Before the end of September 2001, NATO forces in Bosnia raided the Sarajevo offices of the Saudi High Commission for Relief of Bosnia-Hercegovina (SHC), a charity founded in 1993 by then-Prince Salman (now King) and supported by then-King Fahd. Suspicion was triggered by the rollup of the “Algerian Six,” one of whom (Bensayah Belkacem) was found to be in phone contact with Bin Laden and one of whom (Sabir Mahfouz Lahmar) was an administrator at SHC’s complex, a building costing $9 million and containing a mosque that can host 5,000 people.
The raid on SHC found before-and-after pictures of al-Qaeda’s attacks on the African Embassies, the U.S.S. Cole, and the World Trade Centre, documents of handwritten minutes (on IIRO and MWL letterhead) of meetings with Bin Laden, plus computer files on the use of crop duster aircraft, how to fake State Department badges, and antisemitic and anti-American propaganda materials aimed at children. SHC distributed at least $500 million in Bosnia during the war, ostensibly to mosques, cultural centres, schools, and orphanages, but SHC money also went to the Third World Relief Agency, which directly financed radical battalions (see below), and was geared more toward proselytization for Wahhabism than charity in post-war Bosnia.
Egyptian Islamism in Bosnia
Egypt had exerted a lot of influence over Muslim extremist circles in Bosnia and it was Egyptians who dominated the foreign jihadist scene in Bosnia during the civil war.
One of the most important Bosnian extremist groups is the Young Muslims, founded in the 1940s. The Nazi occupation of Jugoslavija subdued Bosnia through a puppet regime run by the Ustaše, a zealously Catholic, hyper-nationalist Croat group, one of whose stranger beliefs was that Muslim Croats were “the purest Croats”. A lot of space was given—at least symbolically—to Islam. When the SS began recruiting a Muslim division in early 1943, the Handžar, the Young Muslims split, some choosing to join Tito’s Partisans, but the bulk chose to join Handžar, including Alija Izetbegović, Bosnia’s post-independence and wartime president. Amin al-Husseini, the infamous pro-Nazi Mufti of Jerusalem, visited the Handžar Division in November 1943 and called for more Muslims to join it.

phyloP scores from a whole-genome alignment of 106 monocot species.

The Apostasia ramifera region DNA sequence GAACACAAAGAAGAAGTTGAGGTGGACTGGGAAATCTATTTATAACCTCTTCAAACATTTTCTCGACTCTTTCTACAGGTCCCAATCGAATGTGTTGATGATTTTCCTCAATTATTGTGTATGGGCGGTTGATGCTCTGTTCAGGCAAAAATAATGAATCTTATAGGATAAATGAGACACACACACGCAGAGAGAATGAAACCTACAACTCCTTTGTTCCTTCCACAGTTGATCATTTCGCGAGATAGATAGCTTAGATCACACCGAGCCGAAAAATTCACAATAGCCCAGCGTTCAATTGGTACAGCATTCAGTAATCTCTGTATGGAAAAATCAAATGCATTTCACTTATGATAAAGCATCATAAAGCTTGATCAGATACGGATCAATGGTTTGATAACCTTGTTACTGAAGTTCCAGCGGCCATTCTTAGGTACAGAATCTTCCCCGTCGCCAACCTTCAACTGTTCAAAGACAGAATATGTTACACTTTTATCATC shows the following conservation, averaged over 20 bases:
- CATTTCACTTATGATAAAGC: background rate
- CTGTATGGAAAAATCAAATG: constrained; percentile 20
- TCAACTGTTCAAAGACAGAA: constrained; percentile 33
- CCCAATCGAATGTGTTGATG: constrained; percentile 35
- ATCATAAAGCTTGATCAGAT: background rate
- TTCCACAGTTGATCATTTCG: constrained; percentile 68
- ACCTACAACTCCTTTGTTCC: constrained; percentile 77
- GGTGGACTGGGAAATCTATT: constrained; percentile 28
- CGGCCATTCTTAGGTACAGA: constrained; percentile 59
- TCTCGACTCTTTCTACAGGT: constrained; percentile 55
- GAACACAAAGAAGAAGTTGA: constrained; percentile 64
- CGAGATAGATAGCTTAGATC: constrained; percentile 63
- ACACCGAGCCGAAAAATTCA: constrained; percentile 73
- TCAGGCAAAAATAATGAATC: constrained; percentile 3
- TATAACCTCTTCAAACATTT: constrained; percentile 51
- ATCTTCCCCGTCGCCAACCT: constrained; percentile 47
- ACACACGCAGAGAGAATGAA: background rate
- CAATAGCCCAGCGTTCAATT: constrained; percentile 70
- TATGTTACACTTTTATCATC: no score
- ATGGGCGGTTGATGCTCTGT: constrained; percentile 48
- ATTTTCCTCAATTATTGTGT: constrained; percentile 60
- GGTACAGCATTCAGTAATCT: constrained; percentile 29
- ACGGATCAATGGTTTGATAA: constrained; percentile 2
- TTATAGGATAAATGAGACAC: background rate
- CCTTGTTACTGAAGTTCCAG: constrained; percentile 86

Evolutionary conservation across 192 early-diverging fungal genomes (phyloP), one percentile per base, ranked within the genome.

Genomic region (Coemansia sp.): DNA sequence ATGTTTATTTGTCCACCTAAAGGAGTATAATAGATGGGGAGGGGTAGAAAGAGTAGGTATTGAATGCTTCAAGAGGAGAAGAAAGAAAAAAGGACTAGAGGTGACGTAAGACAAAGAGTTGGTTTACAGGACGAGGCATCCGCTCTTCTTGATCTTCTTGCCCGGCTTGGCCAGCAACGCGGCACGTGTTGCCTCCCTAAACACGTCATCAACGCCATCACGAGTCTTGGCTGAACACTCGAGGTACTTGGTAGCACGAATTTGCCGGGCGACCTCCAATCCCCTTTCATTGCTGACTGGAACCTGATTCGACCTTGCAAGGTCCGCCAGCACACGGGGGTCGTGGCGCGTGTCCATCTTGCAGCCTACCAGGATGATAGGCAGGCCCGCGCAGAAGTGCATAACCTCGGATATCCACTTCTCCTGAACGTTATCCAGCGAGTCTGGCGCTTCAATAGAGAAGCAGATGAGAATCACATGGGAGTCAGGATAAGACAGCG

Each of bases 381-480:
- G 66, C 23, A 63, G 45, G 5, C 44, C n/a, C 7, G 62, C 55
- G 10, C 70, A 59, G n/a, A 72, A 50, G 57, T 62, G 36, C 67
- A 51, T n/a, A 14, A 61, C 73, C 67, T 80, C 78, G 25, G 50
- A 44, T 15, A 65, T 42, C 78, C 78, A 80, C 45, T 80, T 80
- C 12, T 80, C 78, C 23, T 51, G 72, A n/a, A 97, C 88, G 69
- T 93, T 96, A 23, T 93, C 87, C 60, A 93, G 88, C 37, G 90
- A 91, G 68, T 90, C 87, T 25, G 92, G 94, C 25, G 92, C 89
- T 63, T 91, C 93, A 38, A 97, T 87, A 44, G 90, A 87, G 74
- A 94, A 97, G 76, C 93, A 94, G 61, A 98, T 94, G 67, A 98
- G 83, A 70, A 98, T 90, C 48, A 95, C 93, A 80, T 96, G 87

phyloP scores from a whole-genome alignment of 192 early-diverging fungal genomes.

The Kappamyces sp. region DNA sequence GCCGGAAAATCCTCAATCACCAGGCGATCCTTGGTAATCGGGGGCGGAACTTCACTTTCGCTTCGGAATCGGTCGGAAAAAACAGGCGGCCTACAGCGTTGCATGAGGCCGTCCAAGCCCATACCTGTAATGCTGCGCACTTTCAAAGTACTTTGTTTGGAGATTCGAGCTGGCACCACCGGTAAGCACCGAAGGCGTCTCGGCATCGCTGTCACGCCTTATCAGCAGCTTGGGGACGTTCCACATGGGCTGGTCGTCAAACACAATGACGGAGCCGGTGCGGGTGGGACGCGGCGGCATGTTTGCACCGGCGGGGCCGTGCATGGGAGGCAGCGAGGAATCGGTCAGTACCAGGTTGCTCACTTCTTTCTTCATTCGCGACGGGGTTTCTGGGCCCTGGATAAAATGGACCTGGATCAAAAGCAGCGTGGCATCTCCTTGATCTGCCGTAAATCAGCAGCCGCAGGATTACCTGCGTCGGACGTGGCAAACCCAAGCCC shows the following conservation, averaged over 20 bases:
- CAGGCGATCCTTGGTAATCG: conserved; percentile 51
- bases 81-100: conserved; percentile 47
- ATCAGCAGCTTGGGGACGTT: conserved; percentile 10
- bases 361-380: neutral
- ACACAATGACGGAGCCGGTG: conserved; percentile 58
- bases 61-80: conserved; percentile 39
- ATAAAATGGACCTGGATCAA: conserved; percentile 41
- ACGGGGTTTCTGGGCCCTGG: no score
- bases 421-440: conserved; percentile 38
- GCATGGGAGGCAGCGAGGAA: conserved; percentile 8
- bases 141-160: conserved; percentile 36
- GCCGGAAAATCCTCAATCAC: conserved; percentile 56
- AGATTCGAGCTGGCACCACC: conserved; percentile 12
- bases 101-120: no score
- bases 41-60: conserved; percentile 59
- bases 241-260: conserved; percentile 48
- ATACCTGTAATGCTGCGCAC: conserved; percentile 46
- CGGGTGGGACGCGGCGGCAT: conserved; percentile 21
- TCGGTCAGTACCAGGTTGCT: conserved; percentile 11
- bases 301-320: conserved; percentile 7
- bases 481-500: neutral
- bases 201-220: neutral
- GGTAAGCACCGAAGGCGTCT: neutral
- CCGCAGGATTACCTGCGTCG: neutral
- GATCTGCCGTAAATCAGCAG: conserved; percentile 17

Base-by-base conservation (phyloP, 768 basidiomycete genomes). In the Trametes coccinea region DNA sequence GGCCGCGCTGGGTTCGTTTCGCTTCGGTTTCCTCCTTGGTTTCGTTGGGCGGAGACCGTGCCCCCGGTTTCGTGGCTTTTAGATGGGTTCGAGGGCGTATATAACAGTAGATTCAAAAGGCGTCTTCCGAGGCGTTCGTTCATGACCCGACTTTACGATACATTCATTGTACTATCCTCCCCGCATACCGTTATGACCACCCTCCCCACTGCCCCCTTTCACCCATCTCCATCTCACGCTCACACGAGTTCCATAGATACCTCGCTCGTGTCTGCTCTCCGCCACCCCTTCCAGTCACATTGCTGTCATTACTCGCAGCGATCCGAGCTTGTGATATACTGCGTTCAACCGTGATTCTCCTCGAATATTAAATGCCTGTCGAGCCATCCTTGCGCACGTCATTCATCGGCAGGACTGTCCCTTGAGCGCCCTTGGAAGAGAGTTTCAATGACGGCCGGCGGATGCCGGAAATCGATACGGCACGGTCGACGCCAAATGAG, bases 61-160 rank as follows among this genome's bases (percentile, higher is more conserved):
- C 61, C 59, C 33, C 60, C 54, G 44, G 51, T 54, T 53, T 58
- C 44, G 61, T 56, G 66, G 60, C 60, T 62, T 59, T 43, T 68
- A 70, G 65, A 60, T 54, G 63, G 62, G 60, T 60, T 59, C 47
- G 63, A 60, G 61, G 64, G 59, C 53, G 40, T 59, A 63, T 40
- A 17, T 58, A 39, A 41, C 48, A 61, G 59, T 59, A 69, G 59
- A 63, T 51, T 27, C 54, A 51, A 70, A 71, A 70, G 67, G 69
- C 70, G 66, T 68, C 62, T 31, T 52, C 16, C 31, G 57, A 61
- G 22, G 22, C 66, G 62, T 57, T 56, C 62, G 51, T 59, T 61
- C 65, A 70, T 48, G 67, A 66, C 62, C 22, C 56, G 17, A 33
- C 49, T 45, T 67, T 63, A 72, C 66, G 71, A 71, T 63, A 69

Izetbegović was imprisoned in 1946 for Islamist activities in Communist Jugoslavija—which took him out of harm’s way during the major crackdown on the Young Muslims in 1949, which among other things used their wartime collaboration to impose lengthy sentences on the group’s leaders, putting the group into effective dormancy. Upon release, Izetbegović went back to Islamist activism and under his direction the Young Muslims, in the 1950s, re-established links with the Muslim Brotherhood in Egypt. Hasan Nasser, one of the conspirators in the Sadat assassination, even took refuge in Bosnia.
The Brotherhood’s ideas were smuggled into Bosnia through books and sermons. The Jugoslav Islamists also developed relations with the Sudanese Brothers, who would seize power under Hassan at-Turabi in 1989, and also the Syrian Brothers, including Mahmud Wadeh, who was struck down by Assad’s mukhabarat in Belgrade in 1981. Large parts of the Syrian Brethren fled to Europe after the Hama atrocity in 1982.